Whitetail Hunting photo

Following a decade-long series of criminal and wildlife disease investigations, two South Texas deer breeders pleaded guilty to 50 charges of Unlawful Possession and/or Sale of Live Game Animals in late October. The Lone Star Outdoor News reports that Frank Thomas Shumate, Jr., and his wife, Kalub Rogers Shumate, were each assessed more than $14,000 in fines and agreed to surrender the ability to apply for both a deer breeder permit and a hunting lease license for all time. The husband also surrendered his hunting license through the end of the 2015 license year, while Mrs. Shumate gave up her rights to hunt through the end of the 2017 license year.

According to Texas Parks & Wildlife, the investigation of Mr. Shumate’s deer breeding activities began in March 2004, and resulted in multiple convictions involving deer breeder violations in three counties. Because of these charges, the man relinquished his Scientific Breeder’s Permit and was ordered to liquidate all deer held in captivity at his facility in Nueces County.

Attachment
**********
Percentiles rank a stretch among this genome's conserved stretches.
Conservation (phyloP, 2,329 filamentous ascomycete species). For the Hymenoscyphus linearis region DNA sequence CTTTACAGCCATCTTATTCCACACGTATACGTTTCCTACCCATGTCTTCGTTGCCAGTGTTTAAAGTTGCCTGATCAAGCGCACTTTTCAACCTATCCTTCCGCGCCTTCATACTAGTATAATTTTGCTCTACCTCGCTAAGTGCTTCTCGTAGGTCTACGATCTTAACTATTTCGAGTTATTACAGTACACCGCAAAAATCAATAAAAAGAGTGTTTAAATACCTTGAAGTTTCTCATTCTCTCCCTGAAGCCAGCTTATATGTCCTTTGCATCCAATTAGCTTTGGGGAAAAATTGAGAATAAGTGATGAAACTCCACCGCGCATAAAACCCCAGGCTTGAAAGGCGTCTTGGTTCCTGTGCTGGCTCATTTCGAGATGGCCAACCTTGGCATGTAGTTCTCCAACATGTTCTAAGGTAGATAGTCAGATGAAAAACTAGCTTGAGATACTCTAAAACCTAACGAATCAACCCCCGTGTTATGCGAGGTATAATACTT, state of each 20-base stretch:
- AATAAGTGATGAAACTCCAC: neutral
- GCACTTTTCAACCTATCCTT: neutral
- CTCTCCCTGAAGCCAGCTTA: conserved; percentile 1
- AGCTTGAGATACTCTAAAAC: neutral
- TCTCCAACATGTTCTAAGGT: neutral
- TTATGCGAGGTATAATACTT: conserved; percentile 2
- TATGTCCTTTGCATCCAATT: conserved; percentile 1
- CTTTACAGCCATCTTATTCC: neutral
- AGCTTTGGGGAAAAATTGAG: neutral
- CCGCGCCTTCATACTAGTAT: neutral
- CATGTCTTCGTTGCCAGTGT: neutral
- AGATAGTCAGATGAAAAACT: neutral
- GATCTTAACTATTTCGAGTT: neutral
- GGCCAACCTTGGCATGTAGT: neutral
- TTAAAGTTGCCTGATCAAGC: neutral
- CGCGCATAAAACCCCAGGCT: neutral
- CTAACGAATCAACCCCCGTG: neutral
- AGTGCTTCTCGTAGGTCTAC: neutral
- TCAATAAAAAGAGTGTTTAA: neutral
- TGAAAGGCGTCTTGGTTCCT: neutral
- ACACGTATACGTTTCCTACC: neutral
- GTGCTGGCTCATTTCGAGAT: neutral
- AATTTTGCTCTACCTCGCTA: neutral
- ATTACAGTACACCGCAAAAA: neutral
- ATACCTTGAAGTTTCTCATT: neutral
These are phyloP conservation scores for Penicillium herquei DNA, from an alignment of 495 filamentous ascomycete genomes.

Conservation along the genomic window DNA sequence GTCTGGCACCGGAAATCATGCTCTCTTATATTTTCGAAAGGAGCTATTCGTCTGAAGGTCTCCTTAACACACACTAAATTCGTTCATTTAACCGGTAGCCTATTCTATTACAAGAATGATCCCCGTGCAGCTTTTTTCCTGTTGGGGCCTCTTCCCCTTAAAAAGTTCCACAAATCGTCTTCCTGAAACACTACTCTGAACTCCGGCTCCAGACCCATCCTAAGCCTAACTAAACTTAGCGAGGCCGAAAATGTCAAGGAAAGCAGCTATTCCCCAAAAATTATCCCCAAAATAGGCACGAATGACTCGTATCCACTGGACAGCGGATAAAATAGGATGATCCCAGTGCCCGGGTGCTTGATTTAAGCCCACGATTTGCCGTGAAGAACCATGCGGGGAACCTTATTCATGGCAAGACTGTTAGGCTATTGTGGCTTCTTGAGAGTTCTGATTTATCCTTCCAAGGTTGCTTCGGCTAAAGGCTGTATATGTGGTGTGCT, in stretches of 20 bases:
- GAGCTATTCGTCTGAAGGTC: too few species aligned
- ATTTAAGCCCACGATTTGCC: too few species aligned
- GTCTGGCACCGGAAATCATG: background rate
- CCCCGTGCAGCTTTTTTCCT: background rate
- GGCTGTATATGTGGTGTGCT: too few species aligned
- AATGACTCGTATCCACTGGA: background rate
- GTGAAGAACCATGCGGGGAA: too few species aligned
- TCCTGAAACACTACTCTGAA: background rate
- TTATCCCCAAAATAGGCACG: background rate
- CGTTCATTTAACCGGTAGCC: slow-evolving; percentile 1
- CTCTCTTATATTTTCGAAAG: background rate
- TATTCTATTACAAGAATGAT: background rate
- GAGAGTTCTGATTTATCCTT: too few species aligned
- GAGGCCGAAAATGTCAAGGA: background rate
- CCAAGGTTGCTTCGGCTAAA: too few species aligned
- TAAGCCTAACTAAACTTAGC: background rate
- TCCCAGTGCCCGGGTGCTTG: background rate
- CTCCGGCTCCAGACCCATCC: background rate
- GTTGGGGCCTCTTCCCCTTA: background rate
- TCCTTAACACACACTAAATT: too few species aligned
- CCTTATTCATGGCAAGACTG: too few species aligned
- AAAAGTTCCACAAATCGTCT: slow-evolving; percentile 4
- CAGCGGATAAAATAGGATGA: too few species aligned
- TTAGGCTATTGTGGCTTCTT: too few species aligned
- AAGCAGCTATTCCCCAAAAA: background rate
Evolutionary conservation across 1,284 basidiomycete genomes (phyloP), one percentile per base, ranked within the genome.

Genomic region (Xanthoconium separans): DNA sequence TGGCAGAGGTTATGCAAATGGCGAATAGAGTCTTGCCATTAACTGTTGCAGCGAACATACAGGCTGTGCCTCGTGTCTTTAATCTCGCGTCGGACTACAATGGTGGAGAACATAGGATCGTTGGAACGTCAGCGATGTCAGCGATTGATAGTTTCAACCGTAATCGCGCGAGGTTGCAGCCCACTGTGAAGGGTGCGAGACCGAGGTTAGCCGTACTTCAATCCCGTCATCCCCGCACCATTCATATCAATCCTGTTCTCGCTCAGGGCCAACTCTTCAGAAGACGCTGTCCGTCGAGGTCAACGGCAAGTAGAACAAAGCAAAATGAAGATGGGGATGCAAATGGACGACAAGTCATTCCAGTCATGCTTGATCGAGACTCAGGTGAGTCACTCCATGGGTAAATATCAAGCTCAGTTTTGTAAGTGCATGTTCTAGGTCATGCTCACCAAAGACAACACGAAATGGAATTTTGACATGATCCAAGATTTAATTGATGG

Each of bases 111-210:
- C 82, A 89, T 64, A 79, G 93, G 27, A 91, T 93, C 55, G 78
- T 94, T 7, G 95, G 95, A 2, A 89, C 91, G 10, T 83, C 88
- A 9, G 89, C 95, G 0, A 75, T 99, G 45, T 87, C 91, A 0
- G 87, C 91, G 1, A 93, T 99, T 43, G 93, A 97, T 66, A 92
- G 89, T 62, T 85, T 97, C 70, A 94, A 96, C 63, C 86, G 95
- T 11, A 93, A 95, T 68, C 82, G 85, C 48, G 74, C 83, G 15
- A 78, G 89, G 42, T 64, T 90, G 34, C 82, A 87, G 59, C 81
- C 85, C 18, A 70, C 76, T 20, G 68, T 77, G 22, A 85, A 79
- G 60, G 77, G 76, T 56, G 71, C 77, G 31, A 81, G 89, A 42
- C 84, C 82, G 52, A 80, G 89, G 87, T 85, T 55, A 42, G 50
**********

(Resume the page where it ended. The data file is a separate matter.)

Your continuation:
The Archery Wire reports that Shumate then allegedly transferred more than 100 deer from that facility to a new deer breeding facility permitted in the name of Kalub Rogers on his property in Karnes County, in advance of losing his deer breeding privileges. Further, a Texas Parks and Wildlife Special Operations Unit received multiple reports that Shumate was illegally buying and selling deer, conducting at least 78 sales of whitetails from Rogers’ deer breeding facility to ranches for release into the wild since September 2010. The ensuing investigations revealed that Rogers was actually Kalub Rogers Shumate and was holding a deer breeder permit on behalf of her husband.

In 2012, the Shumates’ facility came under additional scrutiny, initially due to a delinquent annual report that is required by all permitted deer breeding facilities, but which resulted in additional criminal charges when a subsequent herd inspection revealed significant irregularity and discrepancies. More than 160 inventoried deer were missing from the facility, and the remaining animals were found to be in poor condition, with numerous deer carcasses decaying in their pens. Remaining deer were tested for chronic wasting disease and bovine tuberculosis, but neither was found.

The case was finally put to rest in the Karnes County Justice Court. “Unscrupulous actions by these two individuals are not only a threat to all the law-abiding deer breeders who are carefully monitoring and managing their facilities, but also to the state’s free-ranging deer, which can be exposed to unnecessary disease risk from these illegitimate activities,” said Mitch Lockwood, the Big Game Program Director for Texas Parks and Wildlife. “Captive and free-ranging deer are too important to our state to have them compromised by the actions of a few.”